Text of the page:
Hong Kong, January 06, 2015 -- /EPR NETWORK/ -- Counterfeit goods are fakes deliberately made to look like the genuine article. Counterfeiting is nothing new, but fake goods are becoming increasingly available and are becoming even harder to spot.
The Booming of Counterfeit Retail
Sadly, the public’s attitude to counterfeit goods seems to be changing. Many people are now prepared to knowingly buy a counterfeit handbag. A brief search on the internet will demonstrate how easy it is to access web sites openly advertising counterfeit. It gives the impression that this is a legal or even complementary practice.
Main Victims of Counterfeiting
Counterfeiting goods is not a victimless crime. Apart from companies losing money and reputation and governments losing tax revenue, ordinary people lose their jobs, ordinary people suffer violent abuse, the consumers’ and often their children’s health and wellbeing are put at risk while criminals make millions.
A UK/EU Perspective – Counterfeit Goods and Organized Crime
The market for counterfeit goods in the UK is worth £1.3billion of which £900million funds organized crime (Damian Green, Immigration Minister (UK Government)).
Apart from not lasting as long, or not performing as well as the genuine article, counterfeit goods can be dangerous.
- Rogue washing powders that cause skin damage.
- Unsafe toys with small parts, sharp points and edges, toxic contents.
- Children’s clothes may contain harmful restricted chemicals.
Counterfeit Goods Regulations
EU Regulation 1383/2003 authorizes EU member states’ customs authorities, such as HMRC, to detain goods thought to be counterfeit.
The Regulation was implemented into UK law by The Goods Infringing Intellectual Property Rights (Customs) Regulations 2004 and worked well for many years with a procedure that was generally regarded as helpful to rights holders. HMRC would detain suspected counterfeit goods, contact the likely rights holder and the detention continued pending the rights holder’s response.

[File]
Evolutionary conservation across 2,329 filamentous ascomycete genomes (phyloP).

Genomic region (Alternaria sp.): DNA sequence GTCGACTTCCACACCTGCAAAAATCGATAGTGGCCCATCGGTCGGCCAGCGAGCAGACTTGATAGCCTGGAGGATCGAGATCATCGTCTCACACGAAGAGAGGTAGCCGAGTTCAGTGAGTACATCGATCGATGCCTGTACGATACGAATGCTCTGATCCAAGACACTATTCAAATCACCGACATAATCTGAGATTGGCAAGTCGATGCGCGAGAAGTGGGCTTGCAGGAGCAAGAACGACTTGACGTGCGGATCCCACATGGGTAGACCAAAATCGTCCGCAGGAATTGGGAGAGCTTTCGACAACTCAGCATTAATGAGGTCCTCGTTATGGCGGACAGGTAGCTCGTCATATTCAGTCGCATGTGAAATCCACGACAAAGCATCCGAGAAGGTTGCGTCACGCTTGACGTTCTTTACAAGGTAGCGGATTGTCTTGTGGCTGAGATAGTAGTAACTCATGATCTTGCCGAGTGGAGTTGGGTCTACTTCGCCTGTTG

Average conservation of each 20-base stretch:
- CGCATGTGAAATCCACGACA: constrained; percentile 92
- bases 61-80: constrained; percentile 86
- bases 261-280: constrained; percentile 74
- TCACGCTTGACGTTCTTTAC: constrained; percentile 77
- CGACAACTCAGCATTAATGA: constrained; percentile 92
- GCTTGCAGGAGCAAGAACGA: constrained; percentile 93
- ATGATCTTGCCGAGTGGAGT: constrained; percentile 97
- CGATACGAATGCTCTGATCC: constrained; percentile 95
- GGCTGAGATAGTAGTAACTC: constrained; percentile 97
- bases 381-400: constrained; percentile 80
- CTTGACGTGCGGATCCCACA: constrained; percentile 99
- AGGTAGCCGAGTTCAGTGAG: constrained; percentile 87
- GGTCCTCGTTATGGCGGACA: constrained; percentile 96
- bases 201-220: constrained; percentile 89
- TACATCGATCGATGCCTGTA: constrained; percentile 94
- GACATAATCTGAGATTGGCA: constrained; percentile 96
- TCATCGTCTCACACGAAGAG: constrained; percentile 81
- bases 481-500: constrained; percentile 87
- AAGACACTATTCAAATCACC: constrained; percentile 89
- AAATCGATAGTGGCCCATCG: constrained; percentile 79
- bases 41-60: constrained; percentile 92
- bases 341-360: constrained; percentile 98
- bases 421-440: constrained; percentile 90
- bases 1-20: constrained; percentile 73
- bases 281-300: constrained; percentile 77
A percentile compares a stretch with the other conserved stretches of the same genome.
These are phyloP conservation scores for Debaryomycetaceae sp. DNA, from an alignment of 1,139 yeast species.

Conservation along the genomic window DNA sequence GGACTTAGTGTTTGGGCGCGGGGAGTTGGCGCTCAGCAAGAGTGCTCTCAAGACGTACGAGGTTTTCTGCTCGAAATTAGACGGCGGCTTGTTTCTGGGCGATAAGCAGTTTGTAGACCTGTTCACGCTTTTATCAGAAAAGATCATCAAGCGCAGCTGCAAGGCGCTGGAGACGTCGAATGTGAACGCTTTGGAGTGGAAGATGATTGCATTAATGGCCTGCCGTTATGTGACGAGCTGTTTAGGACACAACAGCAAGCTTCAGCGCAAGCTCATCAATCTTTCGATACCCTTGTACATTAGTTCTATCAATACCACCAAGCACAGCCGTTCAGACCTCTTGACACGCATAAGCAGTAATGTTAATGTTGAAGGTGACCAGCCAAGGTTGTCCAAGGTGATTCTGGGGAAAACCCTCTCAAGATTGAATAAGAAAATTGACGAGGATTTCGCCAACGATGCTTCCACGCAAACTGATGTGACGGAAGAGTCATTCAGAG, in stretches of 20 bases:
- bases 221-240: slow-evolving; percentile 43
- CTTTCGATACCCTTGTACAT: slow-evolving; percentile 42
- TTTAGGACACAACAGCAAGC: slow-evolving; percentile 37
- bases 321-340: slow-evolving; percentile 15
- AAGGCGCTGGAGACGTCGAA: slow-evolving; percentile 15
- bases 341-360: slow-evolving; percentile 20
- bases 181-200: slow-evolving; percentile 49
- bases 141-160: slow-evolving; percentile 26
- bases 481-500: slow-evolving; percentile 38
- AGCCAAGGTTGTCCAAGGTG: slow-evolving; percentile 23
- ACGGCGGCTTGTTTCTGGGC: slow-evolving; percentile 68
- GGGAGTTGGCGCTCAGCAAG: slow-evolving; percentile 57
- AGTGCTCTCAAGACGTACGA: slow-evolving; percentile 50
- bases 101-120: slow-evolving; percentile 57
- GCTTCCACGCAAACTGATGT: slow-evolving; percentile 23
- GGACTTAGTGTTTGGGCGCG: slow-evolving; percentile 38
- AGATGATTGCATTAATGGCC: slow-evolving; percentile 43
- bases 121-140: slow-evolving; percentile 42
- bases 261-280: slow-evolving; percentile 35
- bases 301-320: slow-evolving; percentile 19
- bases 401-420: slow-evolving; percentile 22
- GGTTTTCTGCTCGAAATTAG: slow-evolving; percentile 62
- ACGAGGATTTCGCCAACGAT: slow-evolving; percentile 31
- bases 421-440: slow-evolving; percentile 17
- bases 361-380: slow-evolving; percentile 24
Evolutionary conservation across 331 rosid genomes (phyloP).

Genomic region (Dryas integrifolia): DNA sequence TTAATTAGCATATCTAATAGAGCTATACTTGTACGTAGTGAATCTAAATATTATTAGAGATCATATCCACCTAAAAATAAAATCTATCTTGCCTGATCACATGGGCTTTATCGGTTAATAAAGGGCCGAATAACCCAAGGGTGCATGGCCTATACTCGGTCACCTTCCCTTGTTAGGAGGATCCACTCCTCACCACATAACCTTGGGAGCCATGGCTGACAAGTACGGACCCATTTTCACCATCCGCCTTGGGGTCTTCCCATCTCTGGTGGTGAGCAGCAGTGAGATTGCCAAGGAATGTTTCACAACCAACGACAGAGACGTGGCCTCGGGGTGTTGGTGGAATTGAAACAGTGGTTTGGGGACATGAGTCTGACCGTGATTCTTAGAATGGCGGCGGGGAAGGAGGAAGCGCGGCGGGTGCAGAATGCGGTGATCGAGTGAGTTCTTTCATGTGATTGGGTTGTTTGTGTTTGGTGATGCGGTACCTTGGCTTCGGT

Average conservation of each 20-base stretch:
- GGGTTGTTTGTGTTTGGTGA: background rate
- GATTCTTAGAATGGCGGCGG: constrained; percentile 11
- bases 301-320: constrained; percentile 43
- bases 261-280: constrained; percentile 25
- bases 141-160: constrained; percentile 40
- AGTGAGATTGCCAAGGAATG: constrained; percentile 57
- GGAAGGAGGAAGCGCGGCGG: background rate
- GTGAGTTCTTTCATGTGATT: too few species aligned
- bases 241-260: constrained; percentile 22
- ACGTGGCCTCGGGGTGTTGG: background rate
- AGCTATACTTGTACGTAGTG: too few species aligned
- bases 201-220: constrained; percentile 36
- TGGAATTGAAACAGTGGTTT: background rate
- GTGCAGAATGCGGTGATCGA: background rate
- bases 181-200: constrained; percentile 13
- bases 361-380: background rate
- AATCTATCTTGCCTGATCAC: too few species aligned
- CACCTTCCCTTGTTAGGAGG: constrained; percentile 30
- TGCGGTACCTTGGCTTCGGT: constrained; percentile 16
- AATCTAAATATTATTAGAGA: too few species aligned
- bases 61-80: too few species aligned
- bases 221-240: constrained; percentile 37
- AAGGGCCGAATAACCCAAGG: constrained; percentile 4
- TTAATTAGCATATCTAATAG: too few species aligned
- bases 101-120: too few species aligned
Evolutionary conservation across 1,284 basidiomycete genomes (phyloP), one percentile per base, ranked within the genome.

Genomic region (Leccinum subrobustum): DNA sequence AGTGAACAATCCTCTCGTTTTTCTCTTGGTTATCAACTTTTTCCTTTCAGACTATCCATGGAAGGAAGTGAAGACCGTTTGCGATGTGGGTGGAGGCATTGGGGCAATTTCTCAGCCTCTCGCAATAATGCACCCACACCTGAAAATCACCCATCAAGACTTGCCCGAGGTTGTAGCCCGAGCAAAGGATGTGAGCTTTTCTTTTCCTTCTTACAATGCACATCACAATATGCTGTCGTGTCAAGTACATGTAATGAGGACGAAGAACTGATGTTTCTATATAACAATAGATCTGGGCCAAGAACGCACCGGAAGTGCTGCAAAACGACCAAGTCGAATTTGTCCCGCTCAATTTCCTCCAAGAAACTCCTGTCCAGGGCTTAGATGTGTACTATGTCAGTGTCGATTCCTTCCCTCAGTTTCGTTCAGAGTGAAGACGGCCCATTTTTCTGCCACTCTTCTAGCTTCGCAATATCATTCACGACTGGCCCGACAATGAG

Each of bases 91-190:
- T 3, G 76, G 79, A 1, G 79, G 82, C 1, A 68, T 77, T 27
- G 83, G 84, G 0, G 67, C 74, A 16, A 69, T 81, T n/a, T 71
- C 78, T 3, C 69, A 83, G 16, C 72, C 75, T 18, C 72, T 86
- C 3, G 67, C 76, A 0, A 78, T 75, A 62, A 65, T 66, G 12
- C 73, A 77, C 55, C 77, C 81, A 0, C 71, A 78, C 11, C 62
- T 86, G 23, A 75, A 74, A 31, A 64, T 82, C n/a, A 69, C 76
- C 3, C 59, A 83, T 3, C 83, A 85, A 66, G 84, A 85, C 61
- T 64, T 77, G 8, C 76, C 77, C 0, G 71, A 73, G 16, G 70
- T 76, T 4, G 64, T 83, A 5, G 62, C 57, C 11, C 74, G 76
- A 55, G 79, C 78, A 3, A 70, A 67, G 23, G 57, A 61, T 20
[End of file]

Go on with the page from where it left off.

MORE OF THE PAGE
Actions to Hinder Counterfeit Goods Online
Online sales of counterfeit jewelry, watches and other luxury goods over certain websites will be blocked by Britain’s largest internet service providers, following a High Court victory by a luxury brand company.
The decision is the first time that a block has been ordered in the UK based on trademark infringement, rather than copyright infringement and the first time such a ruling has been given in Europe. The High Court ordered that the major Internet Service Providers (“ISPs”) – which collectively provide 95% of all UK broadband -- must block a handful of websites that sell fake versions of products made by the luxury brands.
UK Police Speaking at Vietnam Conference on IP Fraud
The International Law Enforcement IP Crime Conference in Vietnam, co-hosted by INTERPOL and the Vietnam National Police, had more than 500 public and private delegates from nearly 70 countries. During his speech, City of London Police Commander Steve Head called for greater global co-operation and a worldwide day of action to tackle organized criminal networks who are making millions of pounds through IP crime. A clear and positive trend has been seen, with a reduction in advertising from major household brands.
- During the pilot, advertisements from well-known brands decreased by 12%;
- Advertising that lead the user to sites with explicit adult content or exposed them to malware increased by 39% during the pilot, indicating that site owners may be struggling to maintain their revenue streams when advertisements from established brands are removed;
- Almost half of total advertisements on the sites were for unknown or unidentified brands which invited users to click through, often to fraudulent scams.
Actions against Counterfeiting
The U.S. Customs and Border Protection agency supports a supplemental registration of trademarks through their Intellectual Property Rights e-Recordation program. These registrations may be supported by brand manuals prepared by, or on behalf of, brand owners. The brand manuals can be used to facilitate the identification of counterfeit goods, including being used as evidence given by trade mark owners to obtain court orders for the seizure of infringing merchandise. Anti-counterfeiting technologies that can be used with packaging include:
- Taggant fingerprinting
- Encrypted micro-particles
- Serialized barcodes
- UV printing
- Track and trace systems
- Water indicators
- DNA tracking
- Color shifting ink or film
- Tamper evident seals and tapes
- 2d barcodes
For further information on the SGS inspection services for softlines and accessories (http://www.sgs.com/en/Consumer-Goods-Retail/Softlines-and-Accessories/Textile-and-Clothing/Inspection-Services.aspx), please contact the SGS experts.
SGS is the world’s leading inspection, verification, testing and certification company. SGS is recognized as the global benchmark for quality and integrity. With more than 80,000 employees, SGS operates a network of over 1,650 offices and laboratories around the world.
Contact-Details: SGS Consumer Testing Services
Senior Manager, Global Softlines Development Office
SGS Hong Kong
t: +852 2765 3695